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What Heritage did the Africans leave us? A treasured legacy in Cuba

What a legacy the Africans left us

Never would the settlers have expected to unleash such a vast culture and historical legacy.

The entry of black slaves into America was one of the first measures dictated by the Spanish colonialists for work and development in their domains, as the aborigines began to die because of how strong and painful the work they were forced to carry out was. .

So the solution for the owners of haciendas was the entry of another workforce, in this case the African, characterized by its robustness and vitality.

The objective was that they cultivate the lands and carry out other obligations also characterized by their difficulty.

The exact number of slaves brought into Cuba to work in the sugar and coffee plantations is not known, but it is known that the slavery process was much more extensive than in other Caribbean territories.

Slavery was a long and violent crime against Africa, but it was also a symbol of rebellion and faith that was strongly linked to the identity roots of the Cuban nation.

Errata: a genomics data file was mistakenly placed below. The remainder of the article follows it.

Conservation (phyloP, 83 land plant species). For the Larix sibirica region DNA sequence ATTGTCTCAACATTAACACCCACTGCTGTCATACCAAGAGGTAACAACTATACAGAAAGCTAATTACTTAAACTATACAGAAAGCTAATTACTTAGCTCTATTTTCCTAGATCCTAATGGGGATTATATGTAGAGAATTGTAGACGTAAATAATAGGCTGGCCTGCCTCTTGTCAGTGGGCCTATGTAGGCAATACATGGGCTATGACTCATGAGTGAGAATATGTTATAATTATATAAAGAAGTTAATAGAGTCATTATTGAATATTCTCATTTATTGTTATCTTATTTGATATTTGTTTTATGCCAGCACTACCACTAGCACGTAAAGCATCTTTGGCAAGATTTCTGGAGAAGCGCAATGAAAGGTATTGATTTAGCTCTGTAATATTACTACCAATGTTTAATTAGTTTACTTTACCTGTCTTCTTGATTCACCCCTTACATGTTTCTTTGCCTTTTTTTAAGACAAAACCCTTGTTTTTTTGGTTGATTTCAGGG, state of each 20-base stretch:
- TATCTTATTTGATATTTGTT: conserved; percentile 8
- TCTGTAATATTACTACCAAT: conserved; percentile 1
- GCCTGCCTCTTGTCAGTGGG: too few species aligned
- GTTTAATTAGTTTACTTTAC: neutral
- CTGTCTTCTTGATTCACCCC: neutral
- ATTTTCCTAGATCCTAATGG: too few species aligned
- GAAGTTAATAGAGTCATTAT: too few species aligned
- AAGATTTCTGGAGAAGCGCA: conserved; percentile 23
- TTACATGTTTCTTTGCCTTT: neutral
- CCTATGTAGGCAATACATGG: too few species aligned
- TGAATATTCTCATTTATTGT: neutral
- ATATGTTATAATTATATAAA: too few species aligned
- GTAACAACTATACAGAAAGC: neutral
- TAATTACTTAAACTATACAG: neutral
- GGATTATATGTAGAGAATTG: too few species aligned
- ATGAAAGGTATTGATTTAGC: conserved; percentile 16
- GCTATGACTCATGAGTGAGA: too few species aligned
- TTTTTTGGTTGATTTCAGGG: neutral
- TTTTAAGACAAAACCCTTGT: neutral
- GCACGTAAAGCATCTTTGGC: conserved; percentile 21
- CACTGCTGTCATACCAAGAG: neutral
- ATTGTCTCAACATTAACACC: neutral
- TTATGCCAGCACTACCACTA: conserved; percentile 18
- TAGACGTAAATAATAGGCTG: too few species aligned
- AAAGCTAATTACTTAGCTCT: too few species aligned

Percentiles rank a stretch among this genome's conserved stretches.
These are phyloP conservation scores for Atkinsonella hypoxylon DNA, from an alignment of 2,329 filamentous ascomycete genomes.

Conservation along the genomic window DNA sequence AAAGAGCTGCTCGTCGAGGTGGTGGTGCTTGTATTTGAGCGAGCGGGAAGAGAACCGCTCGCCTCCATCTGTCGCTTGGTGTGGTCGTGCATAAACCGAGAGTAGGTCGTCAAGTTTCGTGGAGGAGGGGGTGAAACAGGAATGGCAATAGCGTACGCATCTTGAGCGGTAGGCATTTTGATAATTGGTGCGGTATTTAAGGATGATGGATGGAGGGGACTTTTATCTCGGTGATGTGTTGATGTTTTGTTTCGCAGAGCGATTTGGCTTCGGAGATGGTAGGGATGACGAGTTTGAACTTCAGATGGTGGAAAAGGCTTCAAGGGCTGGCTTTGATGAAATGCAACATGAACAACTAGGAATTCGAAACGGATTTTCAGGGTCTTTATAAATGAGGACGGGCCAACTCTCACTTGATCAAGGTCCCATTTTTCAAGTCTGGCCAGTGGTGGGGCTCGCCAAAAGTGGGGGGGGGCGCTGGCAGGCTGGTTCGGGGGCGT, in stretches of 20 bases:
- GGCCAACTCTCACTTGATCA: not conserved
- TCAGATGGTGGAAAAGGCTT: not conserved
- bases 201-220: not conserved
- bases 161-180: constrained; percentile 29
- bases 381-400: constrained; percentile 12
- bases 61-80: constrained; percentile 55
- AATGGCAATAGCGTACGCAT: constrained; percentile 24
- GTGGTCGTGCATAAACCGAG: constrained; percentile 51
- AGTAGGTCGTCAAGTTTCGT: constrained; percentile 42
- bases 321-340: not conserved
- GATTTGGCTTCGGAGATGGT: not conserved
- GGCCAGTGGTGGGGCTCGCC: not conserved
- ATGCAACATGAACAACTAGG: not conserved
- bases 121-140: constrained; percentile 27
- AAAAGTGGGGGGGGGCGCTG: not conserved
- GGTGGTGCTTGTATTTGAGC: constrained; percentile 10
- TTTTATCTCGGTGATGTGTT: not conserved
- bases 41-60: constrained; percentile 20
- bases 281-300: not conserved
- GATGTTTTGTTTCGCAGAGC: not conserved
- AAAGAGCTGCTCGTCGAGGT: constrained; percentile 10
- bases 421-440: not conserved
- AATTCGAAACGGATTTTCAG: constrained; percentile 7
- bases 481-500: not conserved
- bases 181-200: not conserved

Some contributions of Africans to our culture: Customs and traditions

Slaves made an immense contribution to the Cuban cultural scene and left their traditions in many spheres of life.

The Africans brought with them their songs and rhythms, their creeds and their gods, their culinary style, their language and their immense faith, among many other aspects.

Upon their arrival in Cuba they were not allowed to maintain their beliefs, so in order to hide them from their masters and continue practicing their religion, they decided to mix their cults with the rituals of the Catholic religion and that union of patrons gave rise to popular culture. that the Cuban population professes today, an exponent of a striking syncretism.

The African touch to the process of formation of the Cuban nationality and its influence on the identity of this nation is undeniable.

In addition, it contributed to the strengthening of Cuban history and popular traditions through the participation of many Africans in the wars of independence.